The company also said all modules for the Vogtle-3 and -4 nuclear expansion project have now been set following the lifting into place of a massive water tank atop the Unit 4 containment vessel and shield building roof. The placement represents the last major crane lift at the site.
Hot functional testing marks the last series of major tests underway for the new nuclear unit ahead of initial fuel load. Georgia Power said the testing represents a significant step towards operation of the Westinghouse AP1000 reactor, construction of which began in March 2013.
Hot functional testing – expected to take six to eight weeks – is conducted to verify the operation of reactor components and systems together and confirm the reactor is ready for fuel load. As part of the testing, the site team will begin running Unit 3 plant systems without nuclear fuel and advance through the testing process towards reaching normal operating pressure and temperature.
Over the next several weeks, nuclear operators will use the heat generated by the unit’s four reactor coolant pumps to raise the temperature and pressure of plant systems to normal operating levels. Once normal operating temperature and pressure levels are achieved and sustained, the unit’s main turbine will be raised to normal operating speed using steam from the plant.
Hot functional testing was scheduled to begin in January 2021 and fuel loading in April 2021, but Georgia Power said in January it was likely to adjust these dates because of a significant increase in Covid-19 cases and “other productivity challenges”.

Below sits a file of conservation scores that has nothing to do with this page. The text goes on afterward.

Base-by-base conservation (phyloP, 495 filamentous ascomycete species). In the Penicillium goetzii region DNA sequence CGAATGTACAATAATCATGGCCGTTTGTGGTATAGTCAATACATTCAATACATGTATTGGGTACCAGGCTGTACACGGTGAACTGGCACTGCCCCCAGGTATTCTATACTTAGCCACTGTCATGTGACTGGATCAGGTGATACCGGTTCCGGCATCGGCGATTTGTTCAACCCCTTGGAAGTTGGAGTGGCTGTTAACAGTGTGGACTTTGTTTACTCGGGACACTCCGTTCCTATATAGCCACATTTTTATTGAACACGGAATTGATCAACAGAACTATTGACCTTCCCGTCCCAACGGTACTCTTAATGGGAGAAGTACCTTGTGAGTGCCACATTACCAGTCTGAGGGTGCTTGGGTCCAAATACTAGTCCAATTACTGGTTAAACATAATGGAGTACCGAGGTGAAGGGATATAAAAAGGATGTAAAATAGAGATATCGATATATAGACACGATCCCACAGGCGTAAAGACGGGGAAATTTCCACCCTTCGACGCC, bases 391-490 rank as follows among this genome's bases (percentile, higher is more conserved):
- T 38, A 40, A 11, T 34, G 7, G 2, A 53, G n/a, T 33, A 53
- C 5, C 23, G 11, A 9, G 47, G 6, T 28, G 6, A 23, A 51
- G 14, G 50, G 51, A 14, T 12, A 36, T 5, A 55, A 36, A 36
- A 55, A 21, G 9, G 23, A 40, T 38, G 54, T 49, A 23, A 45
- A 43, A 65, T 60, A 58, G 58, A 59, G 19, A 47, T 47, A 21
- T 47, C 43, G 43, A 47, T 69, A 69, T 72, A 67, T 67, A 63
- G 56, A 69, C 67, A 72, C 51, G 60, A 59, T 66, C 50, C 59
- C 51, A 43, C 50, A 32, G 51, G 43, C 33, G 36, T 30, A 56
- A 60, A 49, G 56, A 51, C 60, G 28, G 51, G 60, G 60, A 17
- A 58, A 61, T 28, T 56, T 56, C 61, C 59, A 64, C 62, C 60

The company said it still expects to achieve the November 2021 and 2022 regulatory-approved in-service dates for Units 3 and 4 respectively.
The two Vogtle AP1000 plants are the only two commercial reactor units under construction in the US. The project is about 94% complete for Unit 3 with the total Vogtle-3 and -4 project approximately 88% complete.
Southern Company, of which Georgia Power is a subsidiary, said last year that the cost of the Vogtle station was growing, partly because of the Covid-19 outbreak and the rising number of workers diagnosed with the virus.
Southern forecast it will cost $149m more for its share of the project. It said subsidiary Georgia Power, which owns 45.7% of the Vogtle project, could eventually ask state regulators to charge customers for the increase, press reports in the US said.
Unconfirmed press reports have quoted analysts saying costs for the two Vogtle plants have increased to more than $25bn due to delays related to the nuclear accident at Japan’s Fukushima-Daiichi in 2011 and the 2017 bankruptcy of Westinghouse, the technology supplier and the project’s former lead contractor.
Georgia Power, however, said its share of the total project cost forecast stands at $8.5bn. In 2013 the corresponding figure was $4.8bn. In a 2019 report, the Georgia Public Service Commission said costs could be $17.1bn.